Lovely Louvers: 7 Modern Takes on a Tradition Window Blind Design

These unique louver designs are keeping the classic window blind architecturally exciting.

Pascal Hogue Pascal Hogue

Last call: The clock is ticking as Architizer's 12th Annual A+Awards enters its Extended Entry Deadline period. Submit your work before February 23rd for your chance at the global spotlight.  

Windows are fun because they enliven any space with natural light and effortlessly connect us to the world outside. However, architects should be wary of adopting windows too excessively. Among the perils of too many windows include the poor thermal insulation of glass, a loss of privacy and occasionally an architectural blandness from their sheer ubiquity.

Luckily, louvers are an ideal counterpart to windows. They help control how much and in which ways natural light should enter a building, and they’re a great way to add texture and style to any façade. These seven louver designs go beyond the traditional louver, proving there are plenty of ways to keep the classic window blind architecturally exciting.

Bardales Urban Training Center

By Natura Futura Arquitectura, Babahoyo, Ecuador

Photos by JAG Studio

A couple commissioned Natura Futura Arquitectura to transform their 2-story house in Babahoyo, Ecuador into a 4-story new gym for the community. The open concept facility has both the street and backyard-facing sides left open to let generous sunlight in. But rather than add windows on those sides, the architects used pairs of 8m high retractable wooden louvers instead. The advantages of these sliding louvers are numerous: they’re relatively inexpensive, they can be adjusted to control the amount of light inside, and for the gym-goers inside, they offer ample ventilation and privacy.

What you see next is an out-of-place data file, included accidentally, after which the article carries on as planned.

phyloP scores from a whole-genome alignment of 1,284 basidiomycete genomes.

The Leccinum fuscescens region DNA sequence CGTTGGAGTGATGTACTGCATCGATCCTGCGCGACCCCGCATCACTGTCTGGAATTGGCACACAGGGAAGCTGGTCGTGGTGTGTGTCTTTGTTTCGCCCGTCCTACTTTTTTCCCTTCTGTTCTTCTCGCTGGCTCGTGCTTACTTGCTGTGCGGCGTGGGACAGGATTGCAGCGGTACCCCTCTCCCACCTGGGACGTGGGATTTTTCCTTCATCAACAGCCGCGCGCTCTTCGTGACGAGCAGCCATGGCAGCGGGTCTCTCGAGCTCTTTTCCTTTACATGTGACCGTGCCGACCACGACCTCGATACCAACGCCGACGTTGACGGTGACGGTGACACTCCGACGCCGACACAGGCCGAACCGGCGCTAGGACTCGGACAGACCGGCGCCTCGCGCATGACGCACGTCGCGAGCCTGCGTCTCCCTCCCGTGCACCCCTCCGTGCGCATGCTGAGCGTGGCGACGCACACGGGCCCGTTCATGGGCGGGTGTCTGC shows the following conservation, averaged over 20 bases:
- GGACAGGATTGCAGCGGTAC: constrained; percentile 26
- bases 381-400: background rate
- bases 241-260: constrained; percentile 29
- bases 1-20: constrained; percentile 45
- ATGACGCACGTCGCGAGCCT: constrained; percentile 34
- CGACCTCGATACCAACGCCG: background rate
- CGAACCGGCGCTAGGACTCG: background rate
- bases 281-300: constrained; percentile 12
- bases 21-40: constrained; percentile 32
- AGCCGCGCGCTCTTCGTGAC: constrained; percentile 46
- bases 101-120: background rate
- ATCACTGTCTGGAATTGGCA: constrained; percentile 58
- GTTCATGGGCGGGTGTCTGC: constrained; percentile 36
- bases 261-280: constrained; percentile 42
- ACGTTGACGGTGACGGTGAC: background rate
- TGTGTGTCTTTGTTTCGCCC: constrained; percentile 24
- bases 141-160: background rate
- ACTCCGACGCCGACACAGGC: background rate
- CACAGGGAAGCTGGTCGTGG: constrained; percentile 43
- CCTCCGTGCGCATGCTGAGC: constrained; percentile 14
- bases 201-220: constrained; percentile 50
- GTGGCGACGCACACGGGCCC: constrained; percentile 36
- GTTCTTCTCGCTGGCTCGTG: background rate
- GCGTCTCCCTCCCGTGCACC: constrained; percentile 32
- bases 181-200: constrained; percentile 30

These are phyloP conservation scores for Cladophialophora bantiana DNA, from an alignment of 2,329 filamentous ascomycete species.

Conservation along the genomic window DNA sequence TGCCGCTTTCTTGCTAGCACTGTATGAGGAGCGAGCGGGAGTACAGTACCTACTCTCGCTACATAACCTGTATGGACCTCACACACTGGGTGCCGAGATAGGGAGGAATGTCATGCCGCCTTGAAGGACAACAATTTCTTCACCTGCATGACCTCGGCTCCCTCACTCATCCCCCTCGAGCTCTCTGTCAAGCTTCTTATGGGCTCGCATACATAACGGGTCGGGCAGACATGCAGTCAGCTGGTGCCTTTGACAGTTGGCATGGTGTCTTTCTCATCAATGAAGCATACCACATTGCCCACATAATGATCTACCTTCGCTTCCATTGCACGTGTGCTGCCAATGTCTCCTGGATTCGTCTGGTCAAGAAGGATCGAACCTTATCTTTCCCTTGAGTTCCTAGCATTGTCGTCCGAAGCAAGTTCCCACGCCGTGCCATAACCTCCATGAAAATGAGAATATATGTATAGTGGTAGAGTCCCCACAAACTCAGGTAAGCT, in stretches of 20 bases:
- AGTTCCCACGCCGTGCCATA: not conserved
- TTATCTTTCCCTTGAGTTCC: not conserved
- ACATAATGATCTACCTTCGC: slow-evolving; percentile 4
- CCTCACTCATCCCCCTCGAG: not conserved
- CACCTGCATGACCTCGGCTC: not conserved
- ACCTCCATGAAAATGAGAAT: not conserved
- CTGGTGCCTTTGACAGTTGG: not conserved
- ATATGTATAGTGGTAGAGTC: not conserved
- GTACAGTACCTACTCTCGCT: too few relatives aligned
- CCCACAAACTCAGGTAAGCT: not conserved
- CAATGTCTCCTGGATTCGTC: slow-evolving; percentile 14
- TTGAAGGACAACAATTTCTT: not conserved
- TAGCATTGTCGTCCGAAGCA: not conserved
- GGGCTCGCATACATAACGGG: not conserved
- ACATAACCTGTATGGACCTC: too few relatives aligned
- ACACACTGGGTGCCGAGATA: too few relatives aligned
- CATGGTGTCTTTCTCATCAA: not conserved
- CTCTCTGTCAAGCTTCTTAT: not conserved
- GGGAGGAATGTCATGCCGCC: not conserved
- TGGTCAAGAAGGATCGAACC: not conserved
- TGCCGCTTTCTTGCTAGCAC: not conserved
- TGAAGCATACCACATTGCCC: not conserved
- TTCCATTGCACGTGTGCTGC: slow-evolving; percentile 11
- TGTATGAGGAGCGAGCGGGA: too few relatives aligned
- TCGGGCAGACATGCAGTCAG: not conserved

By Nguyen Khai Architects & Associates, Hue, Vietnam

Nguyen Khai Architects & Associates renovated this 18-year-old house on a corner lot in the center of Hue, Vietnam, turning it into a bright abode for a multigenerational family with a fashionable new café on the first floor. The white vertical louvers which elegantly blanket the building from the second floor up are “like a vague partition between ‘in and out’”, the firm says, bringing closer together the people on the street and the residents inside. The louvers’ simple pattern gives the building a geometric simplicity, while occasional horizontal sections offer shelf space for small plants.

Office Complex in the heart of Athens

By A&M ARCHITECTS, Athens, Greece

Originally built in 1977, this historical center in the heart of Athens is undergoing renovation for the addition of a contemporary façade consisting in an assortment of white louvers. Though at first glance there does not seem to be a pattern amid the horizontal and vertical louvers, they in fact follow the proportions of the golden ratio  a nod to the ancient Greek monuments that first adopted it a couple millennia ago. The building nevertheless retains its modernist character from the 1970s, making the new skin an homage to the double architectural heritages of the site.